9. Tussaud ensured her museum legacy by establishing a permanent home for her exhibition in 1836; it went to her sons upon her death. She ensured her own legacy by writing her memoirs in 1838, creating a self portrait (shown above right) in 1842, sitting for a portrait by a court painter, and serving as the inspiration for Charles Dickens' Mrs. Jarley in his novel, The Old Curiosity Shop.

Larger versions of the photos of Voltaire (above left) and Madame Tussaud (above right), by Flickr user mharrsch, are available.

Fans should check out the Madame Tussauds web site; this video on the history of Madame Tussauds; the official Flickr photo group for Madame Tussauds London (the original location); this first edition copy of Tussaud's memoirs, available for purchase for $2,150; and the video for the Steve Taylor song "Meltdown" about the figures at Madame Tussauds melting.

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iStock // Ekaterina Minaeva
Man Buys Two Metric Tons of LEGO Bricks; Sorts Them Via Machine Learning
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iStock // Ekaterina Minaeva

Jacques Mattheij made a small, but awesome, mistake. He went on eBay one evening and bid on a bunch of bulk LEGO brick auctions, then went to sleep. Upon waking, he discovered that he was the high bidder on many, and was now the proud owner of two tons of LEGO bricks. (This is about 4400 pounds.) He wrote, "[L]esson 1: if you win almost all bids you are bidding too high."

Mattheij had noticed that bulk, unsorted bricks sell for something like €10/kilogram, whereas sets are roughly €40/kg and rare parts go for up to €100/kg. Much of the value of the bricks is in their sorting. If he could reduce the entropy of these bins of unsorted bricks, he could make a tidy profit. While many people do this work by hand, the problem is enormous—just the kind of challenge for a computer. Mattheij writes:

There are 38000+ shapes and there are 100+ possible shades of color (you can roughly tell how old someone is by asking them what lego colors they remember from their youth).

In the following months, Mattheij built a proof-of-concept sorting system using, of course, LEGO. He broke the problem down into a series of sub-problems (including "feeding LEGO reliably from a hopper is surprisingly hard," one of those facts of nature that will stymie even the best system design). After tinkering with the prototype at length, he expanded the system to a surprisingly complex system of conveyer belts (powered by a home treadmill), various pieces of cabinetry, and "copious quantities of crazy glue."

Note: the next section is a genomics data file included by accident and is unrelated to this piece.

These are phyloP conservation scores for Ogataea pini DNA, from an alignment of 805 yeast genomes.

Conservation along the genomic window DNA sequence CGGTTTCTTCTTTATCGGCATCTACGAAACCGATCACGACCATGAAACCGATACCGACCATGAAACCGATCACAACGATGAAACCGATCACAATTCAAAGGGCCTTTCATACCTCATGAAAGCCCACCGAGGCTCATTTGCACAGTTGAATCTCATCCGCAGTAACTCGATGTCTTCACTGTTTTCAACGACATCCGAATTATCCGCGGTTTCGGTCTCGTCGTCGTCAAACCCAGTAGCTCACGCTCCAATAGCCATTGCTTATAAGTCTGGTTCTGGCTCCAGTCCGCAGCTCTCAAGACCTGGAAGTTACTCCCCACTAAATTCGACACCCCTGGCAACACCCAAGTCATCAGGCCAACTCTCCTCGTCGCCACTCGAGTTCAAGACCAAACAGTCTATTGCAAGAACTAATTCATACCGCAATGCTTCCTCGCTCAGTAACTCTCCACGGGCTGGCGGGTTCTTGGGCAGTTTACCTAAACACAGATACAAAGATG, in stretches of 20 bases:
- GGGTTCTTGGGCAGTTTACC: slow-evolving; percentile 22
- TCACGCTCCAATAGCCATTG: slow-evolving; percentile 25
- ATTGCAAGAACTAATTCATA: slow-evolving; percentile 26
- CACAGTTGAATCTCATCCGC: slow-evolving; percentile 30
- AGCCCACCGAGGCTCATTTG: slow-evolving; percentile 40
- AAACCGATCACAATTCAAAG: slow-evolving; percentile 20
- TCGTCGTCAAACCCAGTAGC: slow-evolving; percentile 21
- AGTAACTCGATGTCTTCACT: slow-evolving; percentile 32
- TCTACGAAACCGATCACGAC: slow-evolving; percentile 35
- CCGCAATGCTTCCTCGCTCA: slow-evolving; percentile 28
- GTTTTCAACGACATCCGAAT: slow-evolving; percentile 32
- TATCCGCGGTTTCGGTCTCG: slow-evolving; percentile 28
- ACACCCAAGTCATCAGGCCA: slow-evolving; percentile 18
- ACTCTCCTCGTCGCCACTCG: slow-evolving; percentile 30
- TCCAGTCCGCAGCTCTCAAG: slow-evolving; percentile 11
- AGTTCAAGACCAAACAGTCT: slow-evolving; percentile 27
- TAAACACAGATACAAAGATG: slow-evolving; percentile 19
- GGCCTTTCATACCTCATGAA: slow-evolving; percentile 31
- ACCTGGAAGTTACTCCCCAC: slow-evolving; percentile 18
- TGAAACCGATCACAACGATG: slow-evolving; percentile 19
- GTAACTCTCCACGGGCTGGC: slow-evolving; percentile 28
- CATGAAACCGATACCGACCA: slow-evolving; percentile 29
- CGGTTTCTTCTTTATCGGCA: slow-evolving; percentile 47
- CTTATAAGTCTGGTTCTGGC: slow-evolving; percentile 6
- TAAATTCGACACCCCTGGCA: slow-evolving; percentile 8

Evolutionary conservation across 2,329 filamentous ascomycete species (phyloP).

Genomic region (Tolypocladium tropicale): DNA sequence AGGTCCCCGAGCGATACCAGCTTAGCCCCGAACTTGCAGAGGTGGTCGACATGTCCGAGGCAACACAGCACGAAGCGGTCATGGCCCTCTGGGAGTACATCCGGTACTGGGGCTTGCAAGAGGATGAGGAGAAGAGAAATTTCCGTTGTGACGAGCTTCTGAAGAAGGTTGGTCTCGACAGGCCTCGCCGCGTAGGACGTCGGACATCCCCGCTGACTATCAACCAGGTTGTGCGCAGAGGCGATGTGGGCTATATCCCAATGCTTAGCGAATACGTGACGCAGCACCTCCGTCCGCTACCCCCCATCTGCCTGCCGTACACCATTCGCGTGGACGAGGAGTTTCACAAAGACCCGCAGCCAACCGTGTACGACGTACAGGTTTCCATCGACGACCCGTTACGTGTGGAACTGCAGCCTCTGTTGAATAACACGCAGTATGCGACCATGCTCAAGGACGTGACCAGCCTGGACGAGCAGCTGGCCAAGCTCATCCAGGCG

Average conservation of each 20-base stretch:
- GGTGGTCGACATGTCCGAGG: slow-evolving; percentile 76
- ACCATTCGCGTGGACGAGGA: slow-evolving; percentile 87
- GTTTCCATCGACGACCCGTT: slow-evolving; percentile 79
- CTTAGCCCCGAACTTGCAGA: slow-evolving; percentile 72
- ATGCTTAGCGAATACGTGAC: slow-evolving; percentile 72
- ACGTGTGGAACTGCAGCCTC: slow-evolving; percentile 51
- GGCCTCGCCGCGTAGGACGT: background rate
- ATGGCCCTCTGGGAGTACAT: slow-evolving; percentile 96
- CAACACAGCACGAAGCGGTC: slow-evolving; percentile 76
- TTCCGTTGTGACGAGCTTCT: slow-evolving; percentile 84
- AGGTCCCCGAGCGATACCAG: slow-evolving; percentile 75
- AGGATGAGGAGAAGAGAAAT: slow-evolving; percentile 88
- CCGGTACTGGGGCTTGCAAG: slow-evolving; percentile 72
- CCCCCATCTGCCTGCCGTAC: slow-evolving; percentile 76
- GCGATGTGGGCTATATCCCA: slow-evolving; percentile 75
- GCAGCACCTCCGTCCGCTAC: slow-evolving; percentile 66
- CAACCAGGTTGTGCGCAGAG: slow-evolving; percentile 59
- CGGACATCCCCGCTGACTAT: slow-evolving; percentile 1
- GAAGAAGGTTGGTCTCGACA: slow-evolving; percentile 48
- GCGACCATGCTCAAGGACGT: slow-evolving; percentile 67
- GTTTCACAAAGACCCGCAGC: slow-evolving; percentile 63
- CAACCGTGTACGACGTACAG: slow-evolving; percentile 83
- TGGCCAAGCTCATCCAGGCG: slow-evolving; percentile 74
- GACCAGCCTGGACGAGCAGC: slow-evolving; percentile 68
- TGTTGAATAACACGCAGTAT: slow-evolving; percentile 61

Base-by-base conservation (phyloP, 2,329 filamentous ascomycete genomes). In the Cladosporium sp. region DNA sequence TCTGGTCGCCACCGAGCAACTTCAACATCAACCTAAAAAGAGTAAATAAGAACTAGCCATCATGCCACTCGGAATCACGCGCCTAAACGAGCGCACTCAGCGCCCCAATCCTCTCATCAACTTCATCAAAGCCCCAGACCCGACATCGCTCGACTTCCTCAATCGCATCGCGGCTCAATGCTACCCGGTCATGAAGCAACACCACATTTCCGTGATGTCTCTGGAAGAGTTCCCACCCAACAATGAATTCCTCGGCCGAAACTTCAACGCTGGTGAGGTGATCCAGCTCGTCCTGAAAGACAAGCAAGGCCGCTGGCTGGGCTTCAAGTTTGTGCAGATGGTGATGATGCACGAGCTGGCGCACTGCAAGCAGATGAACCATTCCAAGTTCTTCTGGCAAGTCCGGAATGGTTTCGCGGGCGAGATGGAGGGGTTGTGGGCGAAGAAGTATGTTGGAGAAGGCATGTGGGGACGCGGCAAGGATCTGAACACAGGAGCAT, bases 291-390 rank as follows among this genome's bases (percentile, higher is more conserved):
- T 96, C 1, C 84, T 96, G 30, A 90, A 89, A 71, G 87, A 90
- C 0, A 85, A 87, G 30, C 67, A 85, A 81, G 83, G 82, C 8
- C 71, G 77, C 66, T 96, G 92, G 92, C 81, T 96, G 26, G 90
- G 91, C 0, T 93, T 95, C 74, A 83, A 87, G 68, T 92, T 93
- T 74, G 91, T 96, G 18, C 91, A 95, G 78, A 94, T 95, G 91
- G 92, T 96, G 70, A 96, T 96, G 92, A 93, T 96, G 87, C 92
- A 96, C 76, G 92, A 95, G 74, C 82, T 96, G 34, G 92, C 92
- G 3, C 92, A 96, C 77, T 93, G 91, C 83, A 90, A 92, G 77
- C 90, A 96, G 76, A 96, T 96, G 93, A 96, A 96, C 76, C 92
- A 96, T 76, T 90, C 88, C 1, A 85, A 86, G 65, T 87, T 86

Here's a video showing the current system running at low speed:

The key part of the system was running the bricks past a camera paired with a computer running a neural net-based image classifier. That allows the computer (when sufficiently trained on brick images) to recognize bricks and thus categorize them by color, shape, or other parameters. Remember that as bricks pass by, they can be in any orientation, can be dirty, can even be stuck to other pieces. So having a flexible software system is key to recognizing—in a fraction of a second—what a given brick is, in order to sort it out. When a match is found, a jet of compressed air pops the piece off the conveyer belt and into a waiting bin.

After much experimentation, Mattheij rewrote the software (several times in fact) to accomplish a variety of basic tasks. At its core, the system takes images from a webcam and feeds them to a neural network to do the classification. Of course, the neural net needs to be "trained" by showing it lots of images, and telling it what those images represent. Mattheij's breakthrough was allowing the machine to effectively train itself, with guidance: Running pieces through allows the system to take its own photos, make a guess, and build on that guess. As long as Mattheij corrects the incorrect guesses, he ends up with a decent (and self-reinforcing) corpus of training data. As the machine continues running, it can rack up more training, allowing it to recognize a broad variety of pieces on the fly.